After accumulating more friends than I could possibly ever know on MySpace when that rage hit, I decided to take a more focused approach once Facebook came on the scene. Basically, if I haven’t met you face to face, chances are I’m not going to accept your friend request. Now I do make some exceptions now and again, but generally I just send a message stating my stance. More often than not, it gets ignored, proving that not accepting the unsolicited friend request was a wise move, but occasionally people do write me back either to let me know that they understand or to set up a time to meet. Such was an occasion with Kathleen McDonald, president of the ArtCenter Sarasota Board of Directors.
When I stopped by to meet her a few weeks ago, she gave me a tour of the gallery which included the classroom where they have live nude models on Saturday morning. Always curious about things I have never tried, I asked her how one becomes a model, and before I knew it I was signed up. Obviously, my wife wasn’t too keen on the idea. Actually, her remark was “no way,” and she asked how I would feel if she went to dance at Cheetah Men’s Club. However, since we have recently separated, when I got the call to model the other day, there was nothing holding me back.
I did a modicum of research online about what to expect and showed up this morning ready to bare it all. One thing I can pride myself on after all of the adventures I’ve been on over the last several years is my bravado in the face of what many would shy away from. Honesty, my biggest concern over standing naked in front of a group of strangers wasn’t so much being naked. My bigger concern was what I would do if I somehow became aroused. Fortunately, since at 39 I was the youngest person in the room by at least twenty years, arousal was not an issue.
When I arrived, after changing into my flannel pajama bottoms, I found the room to be divided into two sections, each with a horseshoe shaped array of tables surrounding a wooden platform. The female model was sitting quietly on her pedestal wearing a loose fitting dress with about a dozen people ready with their sketch pads. No one was at any of my tables, but I made my way to my platform and waited for the session to begin. Fortunately, about three people found their way to my side of the room so that when I dropped my pants and assumed the position, I wasn’t just standing naked for the hell of it.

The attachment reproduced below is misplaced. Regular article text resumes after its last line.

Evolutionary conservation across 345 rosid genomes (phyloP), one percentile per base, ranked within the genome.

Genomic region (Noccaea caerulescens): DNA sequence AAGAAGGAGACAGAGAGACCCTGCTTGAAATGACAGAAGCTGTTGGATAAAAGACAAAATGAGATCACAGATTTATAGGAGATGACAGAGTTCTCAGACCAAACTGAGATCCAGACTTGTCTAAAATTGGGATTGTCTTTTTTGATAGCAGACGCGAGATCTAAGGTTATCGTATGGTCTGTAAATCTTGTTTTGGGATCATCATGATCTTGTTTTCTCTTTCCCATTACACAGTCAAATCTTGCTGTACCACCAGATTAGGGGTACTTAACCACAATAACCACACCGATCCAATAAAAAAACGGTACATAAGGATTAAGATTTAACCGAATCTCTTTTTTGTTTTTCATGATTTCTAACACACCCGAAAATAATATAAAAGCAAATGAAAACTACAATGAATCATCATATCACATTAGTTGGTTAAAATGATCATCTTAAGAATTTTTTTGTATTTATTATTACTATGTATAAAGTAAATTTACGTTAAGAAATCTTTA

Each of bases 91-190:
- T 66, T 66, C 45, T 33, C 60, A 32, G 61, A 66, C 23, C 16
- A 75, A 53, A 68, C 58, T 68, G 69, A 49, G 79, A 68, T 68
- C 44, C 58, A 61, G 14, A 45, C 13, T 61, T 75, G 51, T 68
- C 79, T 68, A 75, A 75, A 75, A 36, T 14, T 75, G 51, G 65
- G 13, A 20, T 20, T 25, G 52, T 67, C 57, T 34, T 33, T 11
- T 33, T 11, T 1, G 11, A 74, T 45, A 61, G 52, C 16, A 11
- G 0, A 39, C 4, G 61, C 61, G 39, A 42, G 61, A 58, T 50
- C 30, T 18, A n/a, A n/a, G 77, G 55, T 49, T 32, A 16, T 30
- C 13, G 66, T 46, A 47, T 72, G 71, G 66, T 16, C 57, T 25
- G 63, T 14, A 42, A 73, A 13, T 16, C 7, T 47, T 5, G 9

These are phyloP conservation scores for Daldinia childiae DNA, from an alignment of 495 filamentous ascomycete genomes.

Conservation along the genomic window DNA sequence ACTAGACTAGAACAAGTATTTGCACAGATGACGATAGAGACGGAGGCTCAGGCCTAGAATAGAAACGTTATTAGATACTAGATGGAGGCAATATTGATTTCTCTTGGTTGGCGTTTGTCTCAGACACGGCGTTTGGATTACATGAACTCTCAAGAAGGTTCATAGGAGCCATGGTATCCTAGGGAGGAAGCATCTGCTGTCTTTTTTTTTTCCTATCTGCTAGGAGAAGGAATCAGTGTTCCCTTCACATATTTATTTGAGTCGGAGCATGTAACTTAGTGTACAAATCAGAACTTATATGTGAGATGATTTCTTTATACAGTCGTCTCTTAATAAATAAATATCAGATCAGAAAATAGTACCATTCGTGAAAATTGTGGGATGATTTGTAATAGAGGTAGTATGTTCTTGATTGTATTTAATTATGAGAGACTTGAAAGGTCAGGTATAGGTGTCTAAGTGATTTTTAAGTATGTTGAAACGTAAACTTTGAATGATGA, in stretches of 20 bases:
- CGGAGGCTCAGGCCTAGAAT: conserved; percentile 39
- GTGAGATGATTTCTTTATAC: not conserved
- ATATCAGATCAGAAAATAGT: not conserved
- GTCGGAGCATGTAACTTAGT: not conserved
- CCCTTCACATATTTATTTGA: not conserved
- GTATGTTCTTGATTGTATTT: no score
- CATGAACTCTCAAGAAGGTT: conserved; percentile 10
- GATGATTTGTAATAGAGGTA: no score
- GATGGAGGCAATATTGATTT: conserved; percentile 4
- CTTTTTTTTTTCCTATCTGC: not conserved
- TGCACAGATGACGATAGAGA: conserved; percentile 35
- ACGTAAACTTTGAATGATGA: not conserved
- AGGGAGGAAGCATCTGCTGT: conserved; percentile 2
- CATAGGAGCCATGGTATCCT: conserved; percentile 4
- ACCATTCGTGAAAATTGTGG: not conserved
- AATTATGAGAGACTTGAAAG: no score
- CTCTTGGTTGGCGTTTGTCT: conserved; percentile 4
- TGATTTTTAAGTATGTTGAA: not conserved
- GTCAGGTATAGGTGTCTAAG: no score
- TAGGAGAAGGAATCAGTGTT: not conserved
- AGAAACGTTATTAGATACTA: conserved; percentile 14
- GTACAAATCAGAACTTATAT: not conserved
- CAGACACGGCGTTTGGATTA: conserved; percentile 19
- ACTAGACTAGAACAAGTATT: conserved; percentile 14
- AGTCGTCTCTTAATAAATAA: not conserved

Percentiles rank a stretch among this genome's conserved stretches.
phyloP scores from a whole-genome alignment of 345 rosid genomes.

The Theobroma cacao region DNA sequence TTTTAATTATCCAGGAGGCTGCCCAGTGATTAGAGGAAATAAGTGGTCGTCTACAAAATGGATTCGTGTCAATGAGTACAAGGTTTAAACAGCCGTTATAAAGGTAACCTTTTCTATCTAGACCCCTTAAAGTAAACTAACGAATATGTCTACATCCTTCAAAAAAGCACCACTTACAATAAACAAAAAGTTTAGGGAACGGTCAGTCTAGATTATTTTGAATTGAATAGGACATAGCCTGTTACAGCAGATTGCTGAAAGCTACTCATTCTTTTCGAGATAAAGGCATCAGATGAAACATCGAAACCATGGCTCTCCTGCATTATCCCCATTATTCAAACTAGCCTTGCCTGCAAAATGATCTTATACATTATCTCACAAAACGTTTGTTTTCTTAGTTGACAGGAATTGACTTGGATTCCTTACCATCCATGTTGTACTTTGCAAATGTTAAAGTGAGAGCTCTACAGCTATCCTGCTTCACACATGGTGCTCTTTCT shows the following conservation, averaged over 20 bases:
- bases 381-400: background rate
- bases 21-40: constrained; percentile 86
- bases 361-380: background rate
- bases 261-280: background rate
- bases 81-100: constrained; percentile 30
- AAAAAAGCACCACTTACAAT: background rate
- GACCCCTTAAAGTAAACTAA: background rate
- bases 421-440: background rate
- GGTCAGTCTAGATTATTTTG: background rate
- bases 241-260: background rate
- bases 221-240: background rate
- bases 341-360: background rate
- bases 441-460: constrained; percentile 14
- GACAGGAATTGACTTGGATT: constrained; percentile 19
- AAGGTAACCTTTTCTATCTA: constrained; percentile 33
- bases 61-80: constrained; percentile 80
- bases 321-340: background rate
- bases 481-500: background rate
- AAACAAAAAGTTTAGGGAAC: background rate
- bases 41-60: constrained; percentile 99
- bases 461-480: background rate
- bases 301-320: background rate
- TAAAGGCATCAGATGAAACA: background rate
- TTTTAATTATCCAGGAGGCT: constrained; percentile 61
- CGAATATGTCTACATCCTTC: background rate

Interestingly enough, it felt completely natural. I didn’t feel uncomfortable, and I didn’t even feel that exposed. After all, it was for the sake of art. It was actually quite liberating. The first twenty minutes consisted of about ten two-minute poses, which I did standing as my artists sketched my frame. At the first break, one of them informed me that people usually gravitate toward the female model and that I shouldn’t be offended. It made me feel somewhat better that one of them moved to my section on the second circuit as I did two ten-minute poses, this time with a stool.
It was actually quite meditative sitting there still and naked, my eyes fixed on a smudge on the wall as the sound of graphite on paper whispered around me. One gains a lot of perspective while relaxing naked and being the center of attention. I think that’s probably the Leo in me. Or perhaps after dealing with the solitude of my empty house over the last few weeks as I adjusted to my wife’s absence, I just really wanted the attention.
The next few circuits were twenty minutes each. Reclining on one arm with the palm of my hand flat on the platform seemed to be a good idea when I struck the first pose. However, it took about five minutes to regain the sensation in my hand after the pose was finished. Fixing a cup of coffee when your hand is asleep is no easy task.
All in all, it was a thoroughly enjoyable experience and I hope that they ask me to do it again. One of the artists even emailed me several photos of possible poses I might want to consider for the next time. Since, I’ve just sent my form letter to 35 unknown friend requests, I can’t wait to see who I meet on Facebook next.
Steve McAllister is an actor, musician, accomplished author, filmmaker, and the man behind Your Daily Groove at Modern Hippie Mag. His most recent novel, The McAllister Code is available now as a Limited Edition Advanced Copy paperback. Find Steve on Twitter, @InkenSoul. Read his reviews and articles here.